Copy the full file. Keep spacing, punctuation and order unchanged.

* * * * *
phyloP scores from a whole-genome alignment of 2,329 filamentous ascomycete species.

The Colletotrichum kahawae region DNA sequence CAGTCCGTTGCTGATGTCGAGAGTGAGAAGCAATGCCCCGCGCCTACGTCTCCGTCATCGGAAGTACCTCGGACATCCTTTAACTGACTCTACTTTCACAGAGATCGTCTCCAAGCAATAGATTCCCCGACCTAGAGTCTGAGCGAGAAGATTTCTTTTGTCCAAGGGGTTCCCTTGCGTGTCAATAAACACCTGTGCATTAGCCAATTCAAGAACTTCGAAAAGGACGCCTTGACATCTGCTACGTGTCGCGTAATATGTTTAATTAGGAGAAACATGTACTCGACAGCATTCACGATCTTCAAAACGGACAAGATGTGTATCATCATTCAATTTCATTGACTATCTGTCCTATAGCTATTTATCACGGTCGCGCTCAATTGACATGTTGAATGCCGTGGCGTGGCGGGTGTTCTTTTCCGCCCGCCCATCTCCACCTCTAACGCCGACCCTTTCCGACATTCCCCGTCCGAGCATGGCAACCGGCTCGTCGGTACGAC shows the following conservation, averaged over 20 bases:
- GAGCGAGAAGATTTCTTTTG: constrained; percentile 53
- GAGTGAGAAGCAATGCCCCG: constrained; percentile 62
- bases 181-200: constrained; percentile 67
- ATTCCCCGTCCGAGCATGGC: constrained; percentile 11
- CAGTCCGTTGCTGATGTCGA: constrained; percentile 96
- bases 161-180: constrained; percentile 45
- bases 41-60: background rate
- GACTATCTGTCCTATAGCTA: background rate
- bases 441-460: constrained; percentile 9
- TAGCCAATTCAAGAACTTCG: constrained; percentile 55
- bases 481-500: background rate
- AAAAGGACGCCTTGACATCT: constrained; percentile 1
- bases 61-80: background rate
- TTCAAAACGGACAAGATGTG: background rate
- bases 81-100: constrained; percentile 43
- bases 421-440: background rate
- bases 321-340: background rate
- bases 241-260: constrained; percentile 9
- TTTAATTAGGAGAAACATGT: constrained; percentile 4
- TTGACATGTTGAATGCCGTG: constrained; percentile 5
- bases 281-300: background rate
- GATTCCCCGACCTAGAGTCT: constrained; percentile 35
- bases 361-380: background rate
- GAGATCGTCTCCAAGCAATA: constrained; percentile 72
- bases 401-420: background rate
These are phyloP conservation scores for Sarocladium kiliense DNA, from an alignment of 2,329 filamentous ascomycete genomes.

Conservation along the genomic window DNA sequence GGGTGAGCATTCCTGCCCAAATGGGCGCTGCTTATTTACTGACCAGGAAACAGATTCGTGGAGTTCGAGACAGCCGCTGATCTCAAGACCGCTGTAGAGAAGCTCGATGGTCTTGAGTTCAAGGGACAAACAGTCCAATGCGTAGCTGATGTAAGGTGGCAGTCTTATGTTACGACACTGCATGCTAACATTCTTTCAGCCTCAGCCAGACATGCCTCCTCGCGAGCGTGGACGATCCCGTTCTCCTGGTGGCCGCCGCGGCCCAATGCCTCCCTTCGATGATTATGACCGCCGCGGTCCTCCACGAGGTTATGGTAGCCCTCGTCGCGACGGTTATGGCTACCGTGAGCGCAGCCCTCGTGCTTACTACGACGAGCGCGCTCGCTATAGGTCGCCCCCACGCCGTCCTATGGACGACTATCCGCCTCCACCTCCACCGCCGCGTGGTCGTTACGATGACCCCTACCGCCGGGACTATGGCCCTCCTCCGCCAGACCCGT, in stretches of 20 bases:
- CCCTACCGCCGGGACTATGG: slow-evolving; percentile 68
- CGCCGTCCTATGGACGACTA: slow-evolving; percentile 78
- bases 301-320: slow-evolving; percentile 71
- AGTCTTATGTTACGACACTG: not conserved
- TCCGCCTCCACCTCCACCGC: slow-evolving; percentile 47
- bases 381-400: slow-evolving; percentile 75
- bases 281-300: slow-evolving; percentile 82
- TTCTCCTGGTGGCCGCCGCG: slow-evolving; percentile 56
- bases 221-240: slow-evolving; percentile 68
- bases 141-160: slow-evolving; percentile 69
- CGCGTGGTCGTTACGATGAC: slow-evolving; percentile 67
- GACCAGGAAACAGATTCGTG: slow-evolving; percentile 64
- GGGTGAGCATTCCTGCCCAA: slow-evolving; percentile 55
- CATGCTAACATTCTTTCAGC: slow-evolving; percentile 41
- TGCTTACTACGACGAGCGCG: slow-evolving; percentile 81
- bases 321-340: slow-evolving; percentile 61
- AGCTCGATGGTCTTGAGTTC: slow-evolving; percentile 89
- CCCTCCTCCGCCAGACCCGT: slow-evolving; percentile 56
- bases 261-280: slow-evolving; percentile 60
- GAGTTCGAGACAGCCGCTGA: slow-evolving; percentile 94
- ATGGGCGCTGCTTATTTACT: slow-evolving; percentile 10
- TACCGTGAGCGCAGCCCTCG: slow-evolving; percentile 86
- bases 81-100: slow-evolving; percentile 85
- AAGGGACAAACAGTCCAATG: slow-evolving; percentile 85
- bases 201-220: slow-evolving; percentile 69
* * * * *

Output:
phyloP scores from a whole-genome alignment of 2,329 filamentous ascomycete species.

The Colletotrichum kahawae region DNA sequence CAGTCCGTTGCTGATGTCGAGAGTGAGAAGCAATGCCCCGCGCCTACGTCTCCGTCATCGGAAGTACCTCGGACATCCTTTAACTGACTCTACTTTCACAGAGATCGTCTCCAAGCAATAGATTCCCCGACCTAGAGTCTGAGCGAGAAGATTTCTTTTGTCCAAGGGGTTCCCTTGCGTGTCAATAAACACCTGTGCATTAGCCAATTCAAGAACTTCGAAAAGGACGCCTTGACATCTGCTACGTGTCGCGTAATATGTTTAATTAGGAGAAACATGTACTCGACAGCATTCACGATCTTCAAAACGGACAAGATGTGTATCATCATTCAATTTCATTGACTATCTGTCCTATAGCTATTTATCACGGTCGCGCTCAATTGACATGTTGAATGCCGTGGCGTGGCGGGTGTTCTTTTCCGCCCGCCCATCTCCACCTCTAACGCCGACCCTTTCCGACATTCCCCGTCCGAGCATGGCAACCGGCTCGTCGGTACGAC shows the following conservation, averaged over 20 bases:
- GAGCGAGAAGATTTCTTTTG: constrained; percentile 53
- GAGTGAGAAGCAATGCCCCG: constrained; percentile 62
- bases 181-200: constrained; percentile 67
- ATTCCCCGTCCGAGCATGGC: constrained; percentile 11
- CAGTCCGTTGCTGATGTCGA: constrained; percentile 96
- bases 161-180: constrained; percentile 45
- bases 41-60: background rate
- GACTATCTGTCCTATAGCTA: background rate
- bases 441-460: constrained; percentile 9
- TAGCCAATTCAAGAACTTCG: constrained; percentile 55
- bases 481-500: background rate
- AAAAGGACGCCTTGACATCT: constrained; percentile 1
- bases 61-80: background rate
- TTCAAAACGGACAAGATGTG: background rate
- bases 81-100: constrained; percentile 43
- bases 421-440: background rate
- bases 321-340: background rate
- bases 241-260: constrained; percentile 9
- TTTAATTAGGAGAAACATGT: constrained; percentile 4
- TTGACATGTTGAATGCCGTG: constrained; percentile 5
- bases 281-300: background rate
- GATTCCCCGACCTAGAGTCT: constrained; percentile 35
- bases 361-380: background rate
- GAGATCGTCTCCAAGCAATA: constrained; percentile 72
- bases 401-420: background rate
These are phyloP conservation scores for Sarocladium kiliense DNA, from an alignment of 2,329 filamentous ascomycete genomes.

Conservation along the genomic window DNA sequence GGGTGAGCATTCCTGCCCAAATGGGCGCTGCTTATTTACTGACCAGGAAACAGATTCGTGGAGTTCGAGACAGCCGCTGATCTCAAGACCGCTGTAGAGAAGCTCGATGGTCTTGAGTTCAAGGGACAAACAGTCCAATGCGTAGCTGATGTAAGGTGGCAGTCTTATGTTACGACACTGCATGCTAACATTCTTTCAGCCTCAGCCAGACATGCCTCCTCGCGAGCGTGGACGATCCCGTTCTCCTGGTGGCCGCCGCGGCCCAATGCCTCCCTTCGATGATTATGACCGCCGCGGTCCTCCACGAGGTTATGGTAGCCCTCGTCGCGACGGTTATGGCTACCGTGAGCGCAGCCCTCGTGCTTACTACGACGAGCGCGCTCGCTATAGGTCGCCCCCACGCCGTCCTATGGACGACTATCCGCCTCCACCTCCACCGCCGCGTGGTCGTTACGATGACCCCTACCGCCGGGACTATGGCCCTCCTCCGCCAGACCCGT, in stretches of 20 bases:
- CCCTACCGCCGGGACTATGG: slow-evolving; percentile 68
- CGCCGTCCTATGGACGACTA: slow-evolving; percentile 78
- bases 301-320: slow-evolving; percentile 71
- AGTCTTATGTTACGACACTG: not conserved
- TCCGCCTCCACCTCCACCGC: slow-evolving; percentile 47
- bases 381-400: slow-evolving; percentile 75
- bases 281-300: slow-evolving; percentile 82
- TTCTCCTGGTGGCCGCCGCG: slow-evolving; percentile 56
- bases 221-240: slow-evolving; percentile 68
- bases 141-160: slow-evolving; percentile 69
- CGCGTGGTCGTTACGATGAC: slow-evolving; percentile 67
- GACCAGGAAACAGATTCGTG: slow-evolving; percentile 64
- GGGTGAGCATTCCTGCCCAA: slow-evolving; percentile 55
- CATGCTAACATTCTTTCAGC: slow-evolving; percentile 41
- TGCTTACTACGACGAGCGCG: slow-evolving; percentile 81
- bases 321-340: slow-evolving; percentile 61
- AGCTCGATGGTCTTGAGTTC: slow-evolving; percentile 89
- CCCTCCTCCGCCAGACCCGT: slow-evolving; percentile 56
- bases 261-280: slow-evolving; percentile 60
- GAGTTCGAGACAGCCGCTGA: slow-evolving; percentile 94
- ATGGGCGCTGCTTATTTACT: slow-evolving; percentile 10
- TACCGTGAGCGCAGCCCTCG: slow-evolving; percentile 86
- bases 81-100: slow-evolving; percentile 85
- AAGGGACAAACAGTCCAATG: slow-evolving; percentile 85
- bases 201-220: slow-evolving; percentile 69